The story of the 2018 Winter Olympics in PyeongChang has undoubtedly been North Korea’s presence at the games. Though the nation traditionally competes in the Olympics, its presence in South Korea has been a novel sign of potential easing of diplomatic tensions between the neighboring countries.

Head of state Kim Jong-un did not appear at the games, but his sister Kim Yo-jong became the first member of that family to step foot in South Korea in almost 70 years. Her rare, amicable public appearances with South Korean leadership led to even rarer positive media attention for the North.

However, since Kim Jong-un would not personally show up to the Olympics, an Australian impersonator stepped in for him. He generated headlines Wednesday by appearing before the North Korean cheerleaders in the stands, which gave the cheerleaders a brief moment of pause before they realized what was going on, per Reuters. It was the same impersonator who attended the opening ceremony with a Donald Trump look-alike.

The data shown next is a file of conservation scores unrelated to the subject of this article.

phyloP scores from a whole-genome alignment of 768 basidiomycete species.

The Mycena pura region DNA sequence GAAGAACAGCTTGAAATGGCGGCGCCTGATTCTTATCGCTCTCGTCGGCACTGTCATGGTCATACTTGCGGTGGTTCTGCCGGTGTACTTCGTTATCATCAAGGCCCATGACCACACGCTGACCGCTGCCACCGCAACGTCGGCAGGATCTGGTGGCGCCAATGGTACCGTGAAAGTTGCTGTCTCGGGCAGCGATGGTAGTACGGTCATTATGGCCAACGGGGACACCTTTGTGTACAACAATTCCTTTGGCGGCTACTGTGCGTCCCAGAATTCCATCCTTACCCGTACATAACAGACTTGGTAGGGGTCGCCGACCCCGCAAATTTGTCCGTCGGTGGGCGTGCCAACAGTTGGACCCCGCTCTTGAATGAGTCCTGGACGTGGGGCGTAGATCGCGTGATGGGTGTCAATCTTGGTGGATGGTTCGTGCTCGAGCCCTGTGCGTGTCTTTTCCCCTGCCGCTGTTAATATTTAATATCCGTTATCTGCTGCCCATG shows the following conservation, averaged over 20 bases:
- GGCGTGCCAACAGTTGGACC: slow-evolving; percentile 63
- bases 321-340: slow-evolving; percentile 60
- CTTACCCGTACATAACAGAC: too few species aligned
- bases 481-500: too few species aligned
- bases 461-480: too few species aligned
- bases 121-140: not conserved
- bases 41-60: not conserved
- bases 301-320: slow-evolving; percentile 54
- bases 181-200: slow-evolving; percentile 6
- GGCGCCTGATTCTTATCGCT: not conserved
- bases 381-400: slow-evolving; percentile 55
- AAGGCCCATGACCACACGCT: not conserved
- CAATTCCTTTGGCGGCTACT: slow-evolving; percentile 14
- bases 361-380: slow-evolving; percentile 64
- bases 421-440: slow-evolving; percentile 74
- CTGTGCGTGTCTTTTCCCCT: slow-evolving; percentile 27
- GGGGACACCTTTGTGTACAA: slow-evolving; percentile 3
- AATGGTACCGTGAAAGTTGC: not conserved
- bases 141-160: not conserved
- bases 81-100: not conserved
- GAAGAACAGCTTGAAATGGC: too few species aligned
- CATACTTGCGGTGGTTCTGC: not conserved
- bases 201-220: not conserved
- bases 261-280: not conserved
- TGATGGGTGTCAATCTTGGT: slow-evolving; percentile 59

Identified only as an Australian man going by “Howard,” the impersonator showed up before the group of cheerleaders during the unified Korean hockey team’s game against Japan. Some of the cheerleaders were amused and some were not, according to Yahoo! Sports. Howard reportedly lives in Hong Kong and does not speak a lick of Korean. He was removed from the scene by guards not long after meeting the cheerleaders.

GettyImages-918092228 A Kim Jong Un impersonator cheers in front of North Korean cheerleaders during the final period of the women's preliminary round ice hockey match between Unified Korea and Japan during the Pyeongchang 2018 Winter Olympic Games at the Kwandong Hockey Centre in Gangneung, South Korea on February 14, 2018. Photo: BRENDAN SMIALOWSKI/AFP/Getty Images

With their easily recognizable red coats, the North Korean cheerleaders generated media attention on their own as they supported their country’s athletes in the games. Some found them charming, while others saw them as a propaganda arm for North Korea, according to The Guardian.